INFSCI 2130 / ISSP 2240: Decision Analysis and Decision Support Systems

The course is cross-listed in Intelligent Systems Program as ISSP 2240. It is also an honors course, i.e., open for students in University of Pittsburgh's Honors College.


Instructor: Marek J. Druzdzel

Overview

"The average man's judgment is so poor, he runs a risk every time he uses it." --- Edgar W. Howe

Most real world problems involve uncertain information. Although uncertainty can be often reduced, it can be seldom eliminated and whether we are dealing with scientific, engineering, or personal problems, we are forced to make decisions that are based on incomplete knowledge. Even a deliberation of whether more information should be collected before making an actual decision is itself a decision under uncertainty. Decision making under uncertainty has been addressed in mathematics by probability theory and expected utility theory. These two together are known as decision theory. The discipline that focuses on applying decision theory in practice is known as decision analysis. Decision analysis offers a set of structured procedures that assist decision-makers in

  • structuring decision problems and developing creative decision options
  • quantifying their uncertainty (this includes combining available statistics with expert judgments, and their own beliefs to arrive at estimates of the probabilities of various outcomes)
  • quantifying their preferences (this includes structuring their value tradeoffs and examining their attitude towards risk)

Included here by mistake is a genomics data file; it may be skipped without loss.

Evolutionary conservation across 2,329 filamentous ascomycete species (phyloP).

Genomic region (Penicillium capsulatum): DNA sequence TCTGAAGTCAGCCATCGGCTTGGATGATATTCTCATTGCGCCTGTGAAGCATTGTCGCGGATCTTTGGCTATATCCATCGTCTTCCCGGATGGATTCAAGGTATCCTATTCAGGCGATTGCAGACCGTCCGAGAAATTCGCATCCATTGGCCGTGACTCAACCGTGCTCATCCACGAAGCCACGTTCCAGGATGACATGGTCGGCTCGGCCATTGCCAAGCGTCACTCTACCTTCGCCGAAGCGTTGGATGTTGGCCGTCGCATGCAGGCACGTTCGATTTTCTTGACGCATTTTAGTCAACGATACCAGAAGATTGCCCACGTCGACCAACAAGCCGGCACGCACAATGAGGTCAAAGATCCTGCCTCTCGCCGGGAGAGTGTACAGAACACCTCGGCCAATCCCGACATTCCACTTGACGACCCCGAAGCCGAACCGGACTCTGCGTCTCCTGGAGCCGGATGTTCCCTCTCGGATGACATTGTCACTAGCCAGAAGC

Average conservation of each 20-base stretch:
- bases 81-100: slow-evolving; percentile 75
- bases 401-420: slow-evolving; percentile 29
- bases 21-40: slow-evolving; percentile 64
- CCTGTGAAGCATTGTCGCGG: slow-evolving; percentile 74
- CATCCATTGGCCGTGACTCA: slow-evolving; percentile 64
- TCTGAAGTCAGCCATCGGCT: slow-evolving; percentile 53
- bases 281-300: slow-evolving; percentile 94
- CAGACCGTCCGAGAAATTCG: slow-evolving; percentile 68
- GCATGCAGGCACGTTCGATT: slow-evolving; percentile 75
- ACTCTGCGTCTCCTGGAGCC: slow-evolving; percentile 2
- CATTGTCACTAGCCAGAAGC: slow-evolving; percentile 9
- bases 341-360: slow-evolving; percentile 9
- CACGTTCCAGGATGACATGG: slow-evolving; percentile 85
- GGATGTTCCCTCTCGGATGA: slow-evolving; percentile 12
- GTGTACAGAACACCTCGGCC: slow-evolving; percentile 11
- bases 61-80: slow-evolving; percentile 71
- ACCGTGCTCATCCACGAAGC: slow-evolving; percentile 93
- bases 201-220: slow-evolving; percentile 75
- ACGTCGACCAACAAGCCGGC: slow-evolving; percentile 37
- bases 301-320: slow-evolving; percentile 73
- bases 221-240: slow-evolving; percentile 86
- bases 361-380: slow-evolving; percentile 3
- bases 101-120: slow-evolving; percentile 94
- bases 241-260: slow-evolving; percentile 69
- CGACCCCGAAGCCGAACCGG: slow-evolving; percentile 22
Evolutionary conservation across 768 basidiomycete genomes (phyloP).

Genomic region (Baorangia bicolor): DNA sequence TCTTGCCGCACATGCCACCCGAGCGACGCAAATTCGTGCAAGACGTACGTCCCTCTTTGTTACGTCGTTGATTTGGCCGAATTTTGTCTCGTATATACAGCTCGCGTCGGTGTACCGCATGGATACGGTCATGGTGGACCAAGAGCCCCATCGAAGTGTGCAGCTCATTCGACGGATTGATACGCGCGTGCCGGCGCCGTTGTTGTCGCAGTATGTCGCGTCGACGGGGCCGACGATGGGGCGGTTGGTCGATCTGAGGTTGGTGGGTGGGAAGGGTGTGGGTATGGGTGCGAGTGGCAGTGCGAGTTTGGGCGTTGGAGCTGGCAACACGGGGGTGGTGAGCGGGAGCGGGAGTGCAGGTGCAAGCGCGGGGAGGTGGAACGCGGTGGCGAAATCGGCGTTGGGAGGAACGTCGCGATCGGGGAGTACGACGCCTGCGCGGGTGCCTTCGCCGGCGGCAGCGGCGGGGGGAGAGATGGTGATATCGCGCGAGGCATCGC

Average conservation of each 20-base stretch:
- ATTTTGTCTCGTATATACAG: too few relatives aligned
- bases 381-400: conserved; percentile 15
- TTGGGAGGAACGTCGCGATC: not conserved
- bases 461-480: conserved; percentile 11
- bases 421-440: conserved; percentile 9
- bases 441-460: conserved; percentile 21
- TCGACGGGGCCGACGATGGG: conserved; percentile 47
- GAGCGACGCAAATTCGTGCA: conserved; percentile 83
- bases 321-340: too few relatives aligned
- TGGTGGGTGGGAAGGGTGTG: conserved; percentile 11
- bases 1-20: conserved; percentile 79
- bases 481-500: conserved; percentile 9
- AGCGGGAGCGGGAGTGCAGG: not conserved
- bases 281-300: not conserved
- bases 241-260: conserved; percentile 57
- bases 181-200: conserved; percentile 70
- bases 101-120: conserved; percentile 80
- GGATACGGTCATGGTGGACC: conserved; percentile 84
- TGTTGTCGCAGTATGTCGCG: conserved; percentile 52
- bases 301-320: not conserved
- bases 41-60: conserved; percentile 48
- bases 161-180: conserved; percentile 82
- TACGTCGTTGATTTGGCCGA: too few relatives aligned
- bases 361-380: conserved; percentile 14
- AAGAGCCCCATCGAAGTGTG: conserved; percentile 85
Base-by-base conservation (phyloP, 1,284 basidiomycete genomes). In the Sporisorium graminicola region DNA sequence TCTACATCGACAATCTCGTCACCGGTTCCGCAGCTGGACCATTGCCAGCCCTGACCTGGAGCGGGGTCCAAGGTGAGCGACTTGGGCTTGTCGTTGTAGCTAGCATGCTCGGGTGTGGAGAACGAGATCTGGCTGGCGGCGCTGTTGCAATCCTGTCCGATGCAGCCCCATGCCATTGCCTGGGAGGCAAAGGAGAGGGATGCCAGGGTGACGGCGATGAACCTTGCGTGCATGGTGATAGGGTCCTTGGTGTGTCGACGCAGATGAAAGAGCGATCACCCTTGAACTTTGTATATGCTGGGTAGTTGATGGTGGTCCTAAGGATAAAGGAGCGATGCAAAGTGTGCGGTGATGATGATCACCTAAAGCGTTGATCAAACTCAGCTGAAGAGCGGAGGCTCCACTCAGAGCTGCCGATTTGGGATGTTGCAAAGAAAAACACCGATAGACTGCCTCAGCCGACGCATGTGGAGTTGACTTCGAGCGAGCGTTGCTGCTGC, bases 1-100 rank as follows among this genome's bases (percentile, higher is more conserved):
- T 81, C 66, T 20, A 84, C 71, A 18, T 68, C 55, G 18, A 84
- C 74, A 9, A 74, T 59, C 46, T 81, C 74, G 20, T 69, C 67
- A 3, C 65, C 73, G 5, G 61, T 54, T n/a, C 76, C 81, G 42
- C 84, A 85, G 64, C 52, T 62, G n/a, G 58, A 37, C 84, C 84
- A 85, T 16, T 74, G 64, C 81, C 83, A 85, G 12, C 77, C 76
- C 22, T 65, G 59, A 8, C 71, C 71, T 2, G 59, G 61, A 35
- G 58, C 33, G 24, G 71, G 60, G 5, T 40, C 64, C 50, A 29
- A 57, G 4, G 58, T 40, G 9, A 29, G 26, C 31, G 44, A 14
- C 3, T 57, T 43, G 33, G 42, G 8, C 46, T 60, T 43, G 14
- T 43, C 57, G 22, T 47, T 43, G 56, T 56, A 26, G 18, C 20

• combining their uncertainty and preferences to arrive at optimal decisions
  • This course provides an introductory treatment of decision analysis, along with elements of human cognition under uncertainty. The intended participants are students who want to learn more about decision making under uncertainty and tools that can be used to support it. Knowledge of these tools may prove useful in your personal decision making and in decisions that you will be making during your professional career. Should you choose to become a professional supporting decisions of others (and this is a good way to make a living), this course will lay foundations for your future studies. Most of all, and this is the reason why this course is in the information science foundations area and is cross-listed in the Intelligent Systems Program, this course should give you solid foundations for applying the ideas of decision analysis in intelligent information systems and decision support systems.

    As you might have already experienced by now, being an engineer or a scientist requires intelligence, independent, creative thinking, and most of all commitment to hard working. This course reinforces this. The material is not really difficult, but you will have to invest quality time in order to master it. There will be a term project that will normally involve applying the methods learned in the course to model a real (or realistic) decision and build a decision support system to support it. The workload in this class will be heavy, but I believe that you will find it interesting and important. I require your commitment, doing the readings, coming to classes, and being their active participant. In return, I promise that you will have fun and you will learn useful skills.

    Syllabus (Spring 2014, PDF)
    Marek Druzdzel's teaching page
    Marek Druzdzel's home page


    HOME marek@sis.pitt.edu / Last update: 21 January 2014